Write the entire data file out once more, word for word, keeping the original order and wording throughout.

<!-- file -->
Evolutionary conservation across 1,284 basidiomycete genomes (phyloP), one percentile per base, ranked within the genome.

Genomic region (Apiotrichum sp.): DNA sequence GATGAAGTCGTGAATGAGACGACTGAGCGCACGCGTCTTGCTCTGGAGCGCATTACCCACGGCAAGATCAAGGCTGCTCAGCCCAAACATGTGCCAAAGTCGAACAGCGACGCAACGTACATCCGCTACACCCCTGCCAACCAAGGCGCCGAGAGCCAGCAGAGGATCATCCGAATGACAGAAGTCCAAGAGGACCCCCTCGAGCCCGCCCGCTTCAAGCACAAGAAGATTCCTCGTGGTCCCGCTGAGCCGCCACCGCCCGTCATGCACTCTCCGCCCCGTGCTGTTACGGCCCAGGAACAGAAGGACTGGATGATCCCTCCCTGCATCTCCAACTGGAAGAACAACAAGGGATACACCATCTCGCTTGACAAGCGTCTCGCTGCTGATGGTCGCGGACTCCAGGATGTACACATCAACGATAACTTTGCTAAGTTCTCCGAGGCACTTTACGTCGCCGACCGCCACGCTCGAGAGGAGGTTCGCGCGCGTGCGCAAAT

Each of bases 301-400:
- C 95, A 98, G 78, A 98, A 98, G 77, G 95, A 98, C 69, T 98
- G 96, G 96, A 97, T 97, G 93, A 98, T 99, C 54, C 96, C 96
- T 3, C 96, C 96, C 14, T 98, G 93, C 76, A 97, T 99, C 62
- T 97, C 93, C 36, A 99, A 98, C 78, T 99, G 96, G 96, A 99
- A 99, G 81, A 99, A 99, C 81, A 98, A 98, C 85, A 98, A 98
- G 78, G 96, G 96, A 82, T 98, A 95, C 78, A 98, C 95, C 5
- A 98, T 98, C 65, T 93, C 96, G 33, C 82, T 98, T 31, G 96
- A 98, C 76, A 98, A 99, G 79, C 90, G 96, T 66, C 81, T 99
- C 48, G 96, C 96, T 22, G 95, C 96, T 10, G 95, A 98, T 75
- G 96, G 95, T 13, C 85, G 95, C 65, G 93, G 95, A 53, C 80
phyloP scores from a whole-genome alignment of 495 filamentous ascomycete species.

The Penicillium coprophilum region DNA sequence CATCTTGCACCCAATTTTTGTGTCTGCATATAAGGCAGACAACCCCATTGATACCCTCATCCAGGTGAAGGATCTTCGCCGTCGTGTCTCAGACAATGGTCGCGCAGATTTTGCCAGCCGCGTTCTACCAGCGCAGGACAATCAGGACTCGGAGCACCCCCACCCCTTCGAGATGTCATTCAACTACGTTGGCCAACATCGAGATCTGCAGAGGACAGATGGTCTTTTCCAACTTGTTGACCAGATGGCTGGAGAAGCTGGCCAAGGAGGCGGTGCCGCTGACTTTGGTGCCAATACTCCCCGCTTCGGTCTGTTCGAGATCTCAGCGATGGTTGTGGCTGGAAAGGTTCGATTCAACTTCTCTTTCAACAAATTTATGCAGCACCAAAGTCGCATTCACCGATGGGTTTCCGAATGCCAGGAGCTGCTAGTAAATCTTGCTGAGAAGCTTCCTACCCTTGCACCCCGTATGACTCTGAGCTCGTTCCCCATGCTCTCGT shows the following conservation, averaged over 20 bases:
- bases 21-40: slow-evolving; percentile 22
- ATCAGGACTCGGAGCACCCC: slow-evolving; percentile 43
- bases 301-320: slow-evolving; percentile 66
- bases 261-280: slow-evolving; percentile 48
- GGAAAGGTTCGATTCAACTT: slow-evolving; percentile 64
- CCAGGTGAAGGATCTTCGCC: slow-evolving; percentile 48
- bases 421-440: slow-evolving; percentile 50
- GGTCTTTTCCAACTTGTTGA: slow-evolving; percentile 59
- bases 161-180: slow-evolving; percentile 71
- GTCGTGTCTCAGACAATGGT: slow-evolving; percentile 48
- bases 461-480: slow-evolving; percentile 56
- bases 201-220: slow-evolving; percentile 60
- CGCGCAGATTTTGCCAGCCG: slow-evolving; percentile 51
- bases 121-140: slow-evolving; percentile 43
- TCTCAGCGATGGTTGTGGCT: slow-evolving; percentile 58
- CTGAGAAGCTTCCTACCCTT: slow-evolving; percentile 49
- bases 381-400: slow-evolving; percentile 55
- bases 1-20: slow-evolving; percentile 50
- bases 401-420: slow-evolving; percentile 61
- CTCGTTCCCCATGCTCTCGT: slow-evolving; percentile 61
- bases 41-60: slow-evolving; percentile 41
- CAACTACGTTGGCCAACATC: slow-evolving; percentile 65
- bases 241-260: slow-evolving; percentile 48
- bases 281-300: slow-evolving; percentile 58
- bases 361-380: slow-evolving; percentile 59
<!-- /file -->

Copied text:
Evolutionary conservation across 1,284 basidiomycete genomes (phyloP), one percentile per base, ranked within the genome.

Genomic region (Apiotrichum sp.): DNA sequence GATGAAGTCGTGAATGAGACGACTGAGCGCACGCGTCTTGCTCTGGAGCGCATTACCCACGGCAAGATCAAGGCTGCTCAGCCCAAACATGTGCCAAAGTCGAACAGCGACGCAACGTACATCCGCTACACCCCTGCCAACCAAGGCGCCGAGAGCCAGCAGAGGATCATCCGAATGACAGAAGTCCAAGAGGACCCCCTCGAGCCCGCCCGCTTCAAGCACAAGAAGATTCCTCGTGGTCCCGCTGAGCCGCCACCGCCCGTCATGCACTCTCCGCCCCGTGCTGTTACGGCCCAGGAACAGAAGGACTGGATGATCCCTCCCTGCATCTCCAACTGGAAGAACAACAAGGGATACACCATCTCGCTTGACAAGCGTCTCGCTGCTGATGGTCGCGGACTCCAGGATGTACACATCAACGATAACTTTGCTAAGTTCTCCGAGGCACTTTACGTCGCCGACCGCCACGCTCGAGAGGAGGTTCGCGCGCGTGCGCAAAT

Each of bases 301-400:
- C 95, A 98, G 78, A 98, A 98, G 77, G 95, A 98, C 69, T 98
- G 96, G 96, A 97, T 97, G 93, A 98, T 99, C 54, C 96, C 96
- T 3, C 96, C 96, C 14, T 98, G 93, C 76, A 97, T 99, C 62
- T 97, C 93, C 36, A 99, A 98, C 78, T 99, G 96, G 96, A 99
- A 99, G 81, A 99, A 99, C 81, A 98, A 98, C 85, A 98, A 98
- G 78, G 96, G 96, A 82, T 98, A 95, C 78, A 98, C 95, C 5
- A 98, T 98, C 65, T 93, C 96, G 33, C 82, T 98, T 31, G 96
- A 98, C 76, A 98, A 99, G 79, C 90, G 96, T 66, C 81, T 99
- C 48, G 96, C 96, T 22, G 95, C 96, T 10, G 95, A 98, T 75
- G 96, G 95, T 13, C 85, G 95, C 65, G 93, G 95, A 53, C 80
phyloP scores from a whole-genome alignment of 495 filamentous ascomycete species.

The Penicillium coprophilum region DNA sequence CATCTTGCACCCAATTTTTGTGTCTGCATATAAGGCAGACAACCCCATTGATACCCTCATCCAGGTGAAGGATCTTCGCCGTCGTGTCTCAGACAATGGTCGCGCAGATTTTGCCAGCCGCGTTCTACCAGCGCAGGACAATCAGGACTCGGAGCACCCCCACCCCTTCGAGATGTCATTCAACTACGTTGGCCAACATCGAGATCTGCAGAGGACAGATGGTCTTTTCCAACTTGTTGACCAGATGGCTGGAGAAGCTGGCCAAGGAGGCGGTGCCGCTGACTTTGGTGCCAATACTCCCCGCTTCGGTCTGTTCGAGATCTCAGCGATGGTTGTGGCTGGAAAGGTTCGATTCAACTTCTCTTTCAACAAATTTATGCAGCACCAAAGTCGCATTCACCGATGGGTTTCCGAATGCCAGGAGCTGCTAGTAAATCTTGCTGAGAAGCTTCCTACCCTTGCACCCCGTATGACTCTGAGCTCGTTCCCCATGCTCTCGT shows the following conservation, averaged over 20 bases:
- bases 21-40: slow-evolving; percentile 22
- ATCAGGACTCGGAGCACCCC: slow-evolving; percentile 43
- bases 301-320: slow-evolving; percentile 66
- bases 261-280: slow-evolving; percentile 48
- GGAAAGGTTCGATTCAACTT: slow-evolving; percentile 64
- CCAGGTGAAGGATCTTCGCC: slow-evolving; percentile 48
- bases 421-440: slow-evolving; percentile 50
- GGTCTTTTCCAACTTGTTGA: slow-evolving; percentile 59
- bases 161-180: slow-evolving; percentile 71
- GTCGTGTCTCAGACAATGGT: slow-evolving; percentile 48
- bases 461-480: slow-evolving; percentile 56
- bases 201-220: slow-evolving; percentile 60
- CGCGCAGATTTTGCCAGCCG: slow-evolving; percentile 51
- bases 121-140: slow-evolving; percentile 43
- TCTCAGCGATGGTTGTGGCT: slow-evolving; percentile 58
- CTGAGAAGCTTCCTACCCTT: slow-evolving; percentile 49
- bases 381-400: slow-evolving; percentile 55
- bases 1-20: slow-evolving; percentile 50
- bases 401-420: slow-evolving; percentile 61
- CTCGTTCCCCATGCTCTCGT: slow-evolving; percentile 61
- bases 41-60: slow-evolving; percentile 41
- CAACTACGTTGGCCAACATC: slow-evolving; percentile 65
- bases 241-260: slow-evolving; percentile 48
- bases 281-300: slow-evolving; percentile 58
- bases 361-380: slow-evolving; percentile 59